There are four kinds of doors that a person can face. ONE, the open door; TWO, the narrow door, THREE, the closed door, and FOUR, the glass door. Let’s talk about each of these.
First, the open door. Verse 29 tells us that the door to the Kingdom is open to all regardless of nation or race. Christianity is a universal religion. God desires all people to be saved. The Church needs to remember this so that it does not counter God’s plan.
Second, the narrow door. Although God wants all to be saved, not all will qualify. It is a narrow door of obedience to God’s laws, — we will talk about that more in a minute.
Third, the closed door. According to verses 25-27, Jesus makes it clear that the door is closed to religious people who thought they were going to heaven: “We ate and drank in your presence,” they said. The door is closed to the wicked, “workers of evil,” whether they are in or out of the church. Some will be shut out of heaven by their own evil condition. Don’t think that church membership gives you a free pass.
Fourth, the glass door. Through the door the lost will see who made it inside the Kingdom. Verse 28 says, “There will be weeping and gnashing of teeth, when you see Abraham and Isaac and Jacob and all the prophets in the kingdom of God, but you yourselves cast out.” Those who have the door closed in their face will see those who are inside.
In her short stories, famous American author, Flannery O’Connor is no friend of hypocrites. In her story “Revelation,” the central character is Mrs. Turpin, a very large woman who is absolutely sure of her righteousness. She is the very epitome of self-righteousness. Through the use of humor, O’Connor lays bare Mrs. Turpin’s faults as the story proceeds. But of course only the reader sees her faults; Mrs. Turpin has no idea that she has any until, just before the end of the story, she suffers a vision.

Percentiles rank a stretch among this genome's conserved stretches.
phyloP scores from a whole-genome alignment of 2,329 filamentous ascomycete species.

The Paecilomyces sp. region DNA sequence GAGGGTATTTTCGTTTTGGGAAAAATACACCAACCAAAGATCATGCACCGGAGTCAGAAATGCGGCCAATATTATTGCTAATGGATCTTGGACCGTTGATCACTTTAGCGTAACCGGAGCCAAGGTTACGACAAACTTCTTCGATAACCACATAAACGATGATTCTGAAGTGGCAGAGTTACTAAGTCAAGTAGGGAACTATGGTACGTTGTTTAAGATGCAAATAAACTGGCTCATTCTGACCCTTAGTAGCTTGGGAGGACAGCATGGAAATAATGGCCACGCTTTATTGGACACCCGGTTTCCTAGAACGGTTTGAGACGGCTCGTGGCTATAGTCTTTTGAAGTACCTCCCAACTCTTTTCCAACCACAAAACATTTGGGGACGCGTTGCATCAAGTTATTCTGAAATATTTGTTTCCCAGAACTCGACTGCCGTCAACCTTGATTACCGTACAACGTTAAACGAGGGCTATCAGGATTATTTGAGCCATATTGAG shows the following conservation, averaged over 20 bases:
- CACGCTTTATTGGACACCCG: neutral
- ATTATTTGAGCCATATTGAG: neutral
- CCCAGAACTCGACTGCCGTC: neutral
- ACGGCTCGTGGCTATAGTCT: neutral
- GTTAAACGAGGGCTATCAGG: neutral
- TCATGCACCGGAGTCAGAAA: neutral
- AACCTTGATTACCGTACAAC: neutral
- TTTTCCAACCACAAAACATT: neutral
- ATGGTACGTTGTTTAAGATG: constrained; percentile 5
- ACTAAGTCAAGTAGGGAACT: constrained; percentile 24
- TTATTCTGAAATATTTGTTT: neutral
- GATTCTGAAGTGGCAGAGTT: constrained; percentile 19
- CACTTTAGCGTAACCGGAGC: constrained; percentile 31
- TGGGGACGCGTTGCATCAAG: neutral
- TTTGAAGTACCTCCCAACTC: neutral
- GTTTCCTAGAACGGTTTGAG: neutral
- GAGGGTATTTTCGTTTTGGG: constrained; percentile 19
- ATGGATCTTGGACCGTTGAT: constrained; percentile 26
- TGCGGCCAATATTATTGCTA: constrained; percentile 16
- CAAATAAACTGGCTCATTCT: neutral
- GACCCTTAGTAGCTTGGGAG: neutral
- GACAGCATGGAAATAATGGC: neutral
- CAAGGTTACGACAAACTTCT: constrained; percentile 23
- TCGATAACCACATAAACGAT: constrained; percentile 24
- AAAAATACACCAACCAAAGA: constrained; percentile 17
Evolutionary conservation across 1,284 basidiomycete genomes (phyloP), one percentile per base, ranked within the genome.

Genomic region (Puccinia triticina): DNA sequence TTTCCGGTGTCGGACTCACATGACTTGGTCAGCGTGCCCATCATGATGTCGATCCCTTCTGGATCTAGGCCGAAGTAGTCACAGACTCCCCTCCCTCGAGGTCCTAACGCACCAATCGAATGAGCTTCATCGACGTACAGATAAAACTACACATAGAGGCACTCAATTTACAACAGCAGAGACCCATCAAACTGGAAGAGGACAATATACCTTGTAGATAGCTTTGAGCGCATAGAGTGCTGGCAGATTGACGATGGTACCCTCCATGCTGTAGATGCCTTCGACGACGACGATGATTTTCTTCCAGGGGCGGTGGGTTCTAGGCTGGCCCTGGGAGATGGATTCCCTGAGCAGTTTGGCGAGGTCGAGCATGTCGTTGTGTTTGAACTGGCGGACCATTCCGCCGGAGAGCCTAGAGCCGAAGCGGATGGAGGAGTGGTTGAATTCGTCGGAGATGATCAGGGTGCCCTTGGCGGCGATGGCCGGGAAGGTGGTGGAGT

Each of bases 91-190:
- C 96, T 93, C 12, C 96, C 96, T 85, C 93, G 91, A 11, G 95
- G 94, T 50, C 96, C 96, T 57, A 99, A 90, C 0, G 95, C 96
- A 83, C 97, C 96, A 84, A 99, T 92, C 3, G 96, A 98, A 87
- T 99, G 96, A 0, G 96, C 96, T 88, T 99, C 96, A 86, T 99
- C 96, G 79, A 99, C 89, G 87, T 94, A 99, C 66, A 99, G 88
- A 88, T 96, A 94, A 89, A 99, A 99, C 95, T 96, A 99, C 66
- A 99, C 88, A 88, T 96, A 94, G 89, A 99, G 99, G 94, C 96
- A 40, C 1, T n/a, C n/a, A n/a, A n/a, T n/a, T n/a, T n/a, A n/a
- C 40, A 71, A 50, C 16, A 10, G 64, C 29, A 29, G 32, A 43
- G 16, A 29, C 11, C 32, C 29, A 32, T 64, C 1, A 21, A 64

While gazing at the sky, Mrs. Turpin suddenly witnesses a vast throng of souls thrashing towards heaven. To her shock, sheer lunatics stream before her. So do poor neighbors, uneducated folks, and people who look like they have just had a bath for the first time in their lives. At the very end of the procession she sees the only group she recognizes.
They alone march in perfect step. Only they sing on key. They move with unimpaired dignity, and yet Mrs. Turpin can see from the stunned expression on their faces, that their self-supposed goodness is being seared away. Just as with the case of the others, only by the grace of God are they in the procession at all.
And that’s exactly the point our sermon text makes! Who will be saved? Not necessarily any one nation or race, says verse 29. Not necessarily church people, says verses 26 and 27. Who then? They who walk through the narrow door of obedience, says verses 24 and 27.
But understand this clear and straight: We are saved by grace through faith alone, and not by good deeds. ‘OK, then,’ you say, ‘Why do we have to walk through the narrow door of obedience?’
Because, the test of true faith is obedience to God’s will. First, we are saved by faith in Christ’s atoning work on the cross, and then the confirmation of our faith is manifested in our obedience. If you say you have faith, yet you make no attempt to obey the Ten Commandments, repeatedly and knowingly violating them, then you are either a liar or you’ve fooled yourself. If you truly have faith, truly believe in Jesus Christ, then you cannot and will not flaunt your disobedience. Sure, as fallen human beings, we will make mistakes, we will sin, but we will want to obey, want to be forgiven, and want to praise Him!
As our Psalmody for today says, “Praise the Lord, all nations! Extol Him, all peoples! For great
is His steadfast love toward us, and the faithfulness of the Lord endures forever. Praise the Lord!” Amen.